I love America; I have many American friends; and I value America's leadership in the world. You could not find a more pro-American Brit than me. And yet - there I was, sitting peacefully and quietly by a pool in San Diego, reading, when 'Boom' - the drone-strike hit. A gaggle of loud Americans descended and the peace was shattered.
Burma's President Thein Sein arrived in London last night, the first such visit in almost thirty years. Today, he and David Cameron will meet. Until a year ago, such a visit would have been unthinkable. Burma's regime was a pariah, facing sanctions and growing calls for an inquiry into crimes against humanity.
As a Christian, there is one thing I dislike even more than blasphemy, and that is legislation that prohibits it. Such laws invariably contribute to increasing intolerance, violence and injustice, and are widely open to misuse. And the key point is, if your God needs man-made laws to protect him from insult, he must be a pretty small and weak deity.
North Korea is ruled by the only dictatorship in the world that is both a dynasty and, in its own propaganda, a deity. If you worship anything other than the Kim family, you end up in one of the prison camps, or <em>kwan-li-so</em>.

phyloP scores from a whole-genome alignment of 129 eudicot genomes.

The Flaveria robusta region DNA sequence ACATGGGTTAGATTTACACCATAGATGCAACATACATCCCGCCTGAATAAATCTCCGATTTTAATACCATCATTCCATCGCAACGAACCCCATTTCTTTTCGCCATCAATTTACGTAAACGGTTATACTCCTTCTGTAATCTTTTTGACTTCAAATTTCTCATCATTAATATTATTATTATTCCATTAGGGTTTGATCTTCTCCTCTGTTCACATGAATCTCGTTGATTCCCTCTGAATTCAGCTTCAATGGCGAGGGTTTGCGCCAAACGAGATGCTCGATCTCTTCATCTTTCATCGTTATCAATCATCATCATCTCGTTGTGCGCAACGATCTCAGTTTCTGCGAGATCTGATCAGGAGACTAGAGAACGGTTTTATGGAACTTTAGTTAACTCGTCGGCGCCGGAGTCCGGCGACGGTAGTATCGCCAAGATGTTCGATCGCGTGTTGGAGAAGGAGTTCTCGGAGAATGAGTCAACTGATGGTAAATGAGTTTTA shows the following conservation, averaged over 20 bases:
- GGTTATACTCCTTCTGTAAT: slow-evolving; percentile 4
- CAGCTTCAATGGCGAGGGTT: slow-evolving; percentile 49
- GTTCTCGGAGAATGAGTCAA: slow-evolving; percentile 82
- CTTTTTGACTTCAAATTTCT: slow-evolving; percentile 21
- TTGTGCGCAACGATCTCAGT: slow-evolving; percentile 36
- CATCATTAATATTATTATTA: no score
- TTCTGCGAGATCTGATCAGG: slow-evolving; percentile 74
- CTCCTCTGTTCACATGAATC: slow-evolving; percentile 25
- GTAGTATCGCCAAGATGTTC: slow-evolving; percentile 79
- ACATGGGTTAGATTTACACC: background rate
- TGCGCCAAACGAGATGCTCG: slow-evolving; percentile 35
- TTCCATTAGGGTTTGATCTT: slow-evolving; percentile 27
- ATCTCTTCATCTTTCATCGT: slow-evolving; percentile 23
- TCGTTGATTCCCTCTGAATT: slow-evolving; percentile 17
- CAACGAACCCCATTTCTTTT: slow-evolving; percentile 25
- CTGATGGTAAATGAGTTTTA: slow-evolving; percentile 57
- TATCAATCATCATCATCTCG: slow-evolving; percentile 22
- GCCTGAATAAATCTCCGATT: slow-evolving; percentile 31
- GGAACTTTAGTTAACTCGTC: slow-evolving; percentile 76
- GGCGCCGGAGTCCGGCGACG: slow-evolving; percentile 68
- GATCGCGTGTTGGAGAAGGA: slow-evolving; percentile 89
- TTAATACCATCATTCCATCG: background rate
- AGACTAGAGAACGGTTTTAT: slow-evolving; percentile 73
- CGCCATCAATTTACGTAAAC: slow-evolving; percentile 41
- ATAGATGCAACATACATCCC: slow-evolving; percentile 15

In his superb article '<a href="http://www.huffingtonpost.com/jack-healey/human-rights-wishlist_b_2405607.html?utm_hp_ref=impact&ir=Impact" target="_hplink">A Human Rights Wish-list for 2013</a>', Jack Healey encouraged us to chose our own wish-list. I have taken up that suggestion.
What do I want for Christmas? A genuine democracy and true peace in Burma, the restoration of democracy in the Maldives, an end to religious intolerance in Indonesia, a just and peaceful solution for the people of West Papua, and freedom for North Korea.
It is right to invite President Yudhoyono to Britain, it is right to seek to deepen our friendship, and it is right to applaud Indonesia's achievements. But in a spirit of friendship, David Cameron and the British Government should not shy away from addressing the challenges as well as lauding the accomplishments.
Even if prisoners are not actually executed, life in North Korea's gulags is virtually a death sentence. Over 200,000 people are incarcerated in labour camps reminiscent of those set up by Stalin, where every day is a struggle for survival.
Four years ago today, gunmen under orders from Burma's dictatorship came to a house in Thailand in broad daylight and shot dead a man as he sat on his veranda. The man who was assassinated was the General Secretary of the Karen National Union (KNU), Padoh Mahn Sha Lah Phan, one of the most prominent spokesmen for Burma's ethnic nationalities.
When a democratically elected president is forced to resign by rebels within the police and military, threatened with bloodshed if he refuses, frog-marched by police and military to a press conference to announce his decision, detained for several hours, beaten up as he addresses a peaceful gathering of supporters, and then a warrant for his arrest is issued, I call that a coup d'état.
10/02/2012 15:15 GMT
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